In the recent issue of The Spirit, the newsletter of the Agua Caliente Cultural Museum, an article describes the collaboration between the museum and the UCLA/Getty program which began in 2007 and highlights the work the conservation program students have done as part of this partnership. Images and reports of the objects they have examined and treated over the years will soon be available on the ACCM website as part of an online exhibition. Stay tuned for more information on that exhibition soon.
The latest issue of the Arctic Studies Center Newsletter, published by the Smithsonian National Museum of Natural History, features an article written by program alum Molly Gleeson (’08) on a project she did during her 3rd year internship at NMNH’s Anthropology Conservation Lab. In the article Molly discusses the treatment of a Yup’ik ground squirrel parka which is part of the exhibit Living Our Cultures, Sharing Our Heritage: The First Peoples of Alaska opening at the Anchorage Museum in May 2010. Also make sure to check out the rest of the newsletter for more articles on the work the conservators are doing in preparing about 600 Alaska Native objects for their return to Alaska for exhibition and future study.
Check out this video made during the opening of the UCLA/Getty Conservation Program’s exhibition this spring. The exhibit, which was held at UCLA’s Young Research Library, featured Native American objects from the collection of the Agua Caliente Cultural Museum. Students from the class of 2010 worked on the objects as part of the course entitled “Ethnography and Conservation” taught by Prof. Ellen Pearlstein. In the video, Prof. Pearlstein and several of the students discuss the exhibit and the work undertaken researching and treating the objects, as well as preparing the exhibit itself.
On May 15th, the UCLA/Getty Program is staging an exhibition of Native American objects from the Agua Caliente Cultural Museum (ACCM) that were treated by current and past conservation students. The objects were conserved as part of the course “Ethnography and Conservation” taught by Prof. Ellen Pearlstein where students work on a range of objects from ACCM’s collection in consultation with tribal members. This is the first exhibit created by the conservation program featuring the treatments and material studies the students undertook as part of their lab work for the course. It provides a great opportunity for the wider UCLA community to learn what conservation is and what type of work the students undertake in the program, as well as learn about these amazing objects and the collection of the Agua Caliente Museum.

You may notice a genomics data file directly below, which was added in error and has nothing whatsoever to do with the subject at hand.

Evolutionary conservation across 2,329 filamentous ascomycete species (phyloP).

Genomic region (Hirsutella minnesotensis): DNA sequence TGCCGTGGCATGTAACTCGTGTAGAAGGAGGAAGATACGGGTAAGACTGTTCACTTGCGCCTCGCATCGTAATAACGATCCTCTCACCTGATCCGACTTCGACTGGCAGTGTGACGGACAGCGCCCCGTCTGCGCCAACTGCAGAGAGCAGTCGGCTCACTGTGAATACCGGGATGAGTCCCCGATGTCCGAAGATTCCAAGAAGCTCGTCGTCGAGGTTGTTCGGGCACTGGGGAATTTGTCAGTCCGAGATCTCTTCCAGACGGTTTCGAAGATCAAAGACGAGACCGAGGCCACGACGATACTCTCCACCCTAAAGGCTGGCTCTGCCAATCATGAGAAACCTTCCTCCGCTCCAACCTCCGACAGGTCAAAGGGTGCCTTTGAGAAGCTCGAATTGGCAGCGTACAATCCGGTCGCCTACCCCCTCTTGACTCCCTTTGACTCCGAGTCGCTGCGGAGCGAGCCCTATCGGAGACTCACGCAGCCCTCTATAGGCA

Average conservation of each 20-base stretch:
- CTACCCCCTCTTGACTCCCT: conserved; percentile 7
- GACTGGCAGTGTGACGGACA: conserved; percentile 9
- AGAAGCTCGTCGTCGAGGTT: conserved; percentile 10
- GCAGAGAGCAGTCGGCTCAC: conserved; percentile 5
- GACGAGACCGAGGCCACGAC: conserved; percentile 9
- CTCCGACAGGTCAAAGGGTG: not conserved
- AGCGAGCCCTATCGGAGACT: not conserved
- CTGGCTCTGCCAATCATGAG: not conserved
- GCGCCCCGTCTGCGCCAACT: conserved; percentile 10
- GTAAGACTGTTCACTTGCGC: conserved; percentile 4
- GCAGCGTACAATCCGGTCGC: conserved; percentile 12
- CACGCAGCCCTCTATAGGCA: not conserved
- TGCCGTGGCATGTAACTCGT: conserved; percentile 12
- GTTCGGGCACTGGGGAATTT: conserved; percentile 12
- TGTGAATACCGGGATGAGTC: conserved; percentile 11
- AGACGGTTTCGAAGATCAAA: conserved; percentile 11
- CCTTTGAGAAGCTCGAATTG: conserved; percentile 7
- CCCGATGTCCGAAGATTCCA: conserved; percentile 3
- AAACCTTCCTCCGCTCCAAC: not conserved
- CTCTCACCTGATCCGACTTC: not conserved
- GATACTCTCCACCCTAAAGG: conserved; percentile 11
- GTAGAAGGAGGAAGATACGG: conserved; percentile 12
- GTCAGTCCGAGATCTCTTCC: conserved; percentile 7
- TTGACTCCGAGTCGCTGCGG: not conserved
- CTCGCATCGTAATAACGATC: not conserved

Securing an ivory figurine to a mount using monofilament. Object on display courtesy of ACCM
The objects will be exhibited in a wall case in the lobby and exhibition area of the Young Research Library at UCLA. Early preparations for the exhibit involved the creation of a micro-climate for the case in order to create the appropriate environmental conditions to exhibit the objects made primarily of organic materials. The main goal of this stage of the preparations was to create and maintain a constant relative humidity (RH) within the case of 50% using conditioned silica gel. The case then had to be sealed in order to reduce air exchange and any changes to the humidity levels within the case. The strange site of many stacked cartridges of silica gel within the exhibition case has peaked the interest of many visitors and library staff at YRL, even making the library’s blog.
Installation of an Apache basket into the exhibition case. Object on display courtesy of ACCM.
After introducing moisture into the case and monitoring conditions using a data logger, it appears that the RH has now reached 50% just in time for the installation of the objects this week. The exhibit opens on Friday, May 15th and runs through the end of June. If you find yourself on campus, make sure to stop by the lobby and exhibition area of YRL to check out the objects and the very informative didactic panels accompanying each object.